Amanda Dlamini, former Banyana Banyana midfielder and now TV analyst for SuperSport, says although football wasn’t as lucrative for women as the men’s game, women players too have to sharpen their money management skills as women’s football started to attract more funds.
She says women players can also get trapped by the excitement of new money from endorsements and bigger salaries, and must thus be committed to ensure they save and invest their money wisely.
Owen Nkomo, chief executive officer of Inkunzi Wealth Group, says soccer players must consider what they do as a job, because it is a job. “Like anyone else out there who has a job or income, you need some financial planning," he says.
Nkomo says the best money habit you can adopt as a player is to find a financial planner from the word go once you start playing football professionally.
He suggests you empower yourself by understanding how savings, investments and tax work and how to be consistent in seeing through a plan especially developed for you.
"You have a very short career, which spans around 10 to 15 years if you are lucky. That's not a long time to build a balance sheet or a strong investment portfolio so you need to aggressively take advantage of your heyday years when you are young, playing well and earning a lot of cash."
He says some footballers like to start a business, so it would be wise to seek advice from someone already in business. “For instance some people lose a lot of money in franchising because it is built to look glossy but is not," he says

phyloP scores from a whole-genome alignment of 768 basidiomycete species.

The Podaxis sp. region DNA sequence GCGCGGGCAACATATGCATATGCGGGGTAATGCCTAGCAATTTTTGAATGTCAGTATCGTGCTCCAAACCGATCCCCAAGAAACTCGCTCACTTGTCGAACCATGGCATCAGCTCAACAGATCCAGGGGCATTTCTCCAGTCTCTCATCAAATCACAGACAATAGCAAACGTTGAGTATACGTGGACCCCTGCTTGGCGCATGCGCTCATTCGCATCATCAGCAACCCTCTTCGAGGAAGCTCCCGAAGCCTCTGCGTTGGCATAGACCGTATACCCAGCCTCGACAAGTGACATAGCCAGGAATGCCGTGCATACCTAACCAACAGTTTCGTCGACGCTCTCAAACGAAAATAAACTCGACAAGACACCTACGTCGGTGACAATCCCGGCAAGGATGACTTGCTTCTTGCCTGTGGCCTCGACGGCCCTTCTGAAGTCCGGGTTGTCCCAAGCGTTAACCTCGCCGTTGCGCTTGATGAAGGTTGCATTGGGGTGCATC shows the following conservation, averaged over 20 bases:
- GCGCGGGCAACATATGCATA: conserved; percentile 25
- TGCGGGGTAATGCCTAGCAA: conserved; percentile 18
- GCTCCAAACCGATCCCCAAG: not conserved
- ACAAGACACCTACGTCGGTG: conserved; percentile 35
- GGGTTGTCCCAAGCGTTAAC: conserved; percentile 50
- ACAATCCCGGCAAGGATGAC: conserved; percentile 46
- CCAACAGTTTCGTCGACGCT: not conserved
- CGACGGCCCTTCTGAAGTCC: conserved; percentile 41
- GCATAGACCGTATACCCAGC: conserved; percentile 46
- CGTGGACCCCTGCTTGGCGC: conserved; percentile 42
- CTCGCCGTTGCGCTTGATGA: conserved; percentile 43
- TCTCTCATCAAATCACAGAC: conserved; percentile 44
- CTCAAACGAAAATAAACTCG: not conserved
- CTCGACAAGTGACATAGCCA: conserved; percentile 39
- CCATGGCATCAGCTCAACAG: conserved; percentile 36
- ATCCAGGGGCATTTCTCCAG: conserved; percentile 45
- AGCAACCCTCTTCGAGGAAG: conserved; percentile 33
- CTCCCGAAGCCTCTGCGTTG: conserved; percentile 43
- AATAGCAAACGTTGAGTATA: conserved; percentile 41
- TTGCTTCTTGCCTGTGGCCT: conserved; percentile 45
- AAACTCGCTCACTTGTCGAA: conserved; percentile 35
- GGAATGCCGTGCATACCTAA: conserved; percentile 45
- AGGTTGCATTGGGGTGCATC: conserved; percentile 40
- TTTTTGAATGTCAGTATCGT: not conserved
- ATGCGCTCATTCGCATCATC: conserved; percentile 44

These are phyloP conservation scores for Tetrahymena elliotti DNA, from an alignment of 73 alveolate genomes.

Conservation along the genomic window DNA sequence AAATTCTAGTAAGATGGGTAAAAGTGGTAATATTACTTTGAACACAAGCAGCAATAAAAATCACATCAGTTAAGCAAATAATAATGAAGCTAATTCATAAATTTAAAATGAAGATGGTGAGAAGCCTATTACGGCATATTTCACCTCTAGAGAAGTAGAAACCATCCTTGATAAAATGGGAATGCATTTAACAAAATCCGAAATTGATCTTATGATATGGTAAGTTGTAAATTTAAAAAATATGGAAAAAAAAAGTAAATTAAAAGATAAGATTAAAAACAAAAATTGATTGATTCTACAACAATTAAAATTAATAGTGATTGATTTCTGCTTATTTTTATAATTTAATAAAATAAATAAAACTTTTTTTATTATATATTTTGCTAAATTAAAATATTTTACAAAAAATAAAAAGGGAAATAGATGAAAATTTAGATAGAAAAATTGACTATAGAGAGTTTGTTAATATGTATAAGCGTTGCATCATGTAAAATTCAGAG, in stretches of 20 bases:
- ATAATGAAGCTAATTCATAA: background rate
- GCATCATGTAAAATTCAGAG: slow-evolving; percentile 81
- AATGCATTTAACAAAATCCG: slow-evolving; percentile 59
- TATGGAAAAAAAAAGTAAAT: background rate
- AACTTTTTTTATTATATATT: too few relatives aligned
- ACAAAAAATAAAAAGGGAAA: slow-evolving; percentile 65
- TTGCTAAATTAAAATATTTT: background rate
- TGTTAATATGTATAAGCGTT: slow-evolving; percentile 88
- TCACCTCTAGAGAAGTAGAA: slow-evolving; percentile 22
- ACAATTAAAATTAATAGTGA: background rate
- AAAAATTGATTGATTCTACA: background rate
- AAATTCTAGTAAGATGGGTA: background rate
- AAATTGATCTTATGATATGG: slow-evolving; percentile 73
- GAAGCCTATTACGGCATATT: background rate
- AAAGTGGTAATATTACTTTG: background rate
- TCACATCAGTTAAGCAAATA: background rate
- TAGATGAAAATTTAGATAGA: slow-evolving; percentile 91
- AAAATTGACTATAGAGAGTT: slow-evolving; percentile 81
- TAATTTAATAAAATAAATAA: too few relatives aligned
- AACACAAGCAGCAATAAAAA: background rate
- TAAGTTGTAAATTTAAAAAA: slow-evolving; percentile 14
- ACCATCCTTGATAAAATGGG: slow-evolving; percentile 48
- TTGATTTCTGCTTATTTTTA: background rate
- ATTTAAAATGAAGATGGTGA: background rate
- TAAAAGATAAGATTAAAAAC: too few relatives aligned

Nkomo cautions against buying expensive spirits like Johnnie Walker Blue for R4,000 every month but then only investing R500 a month. He says the magic is in consistently putting money away.
If you earn R300,000 a month, don’t live a R300,000 lifestyle, but maintain a lifestyle that reflects the understanding that you will have to transition out of playing.Retired midfielder Daine Klate
“You must have a retirement plan, be invested in, for example, unit trusts and have investment exposure in South Africa and outside the country,” he says.
Retired midfielder Daine Klate emphasises the importance of players adopting a modest lifestyle off the pitch, even if you see your salary grow from a few thousand rand a month to hundreds of thousands overnight.
He says the ordinary citizen can retire at 65, but a footballer’s career at the peak lasts only up to 15 years and can easily be cut short. “If you earn R300,000 a month, don’t live a R300,000 lifestyle, but maintain a lifestyle that reflects the understanding that you will have to transition out of playing, which can be very difficult, and even more so if you aren’t prepared,” he advises.
Glyn Binkin, a player agent, says he advises players to see themselves as a business, seeking opportunities that go beyond the field, a sentiment echoed by Bloemfontein Celtics veteran Thabo Nthethe, who shared his lessons from starting a business while still actively playing.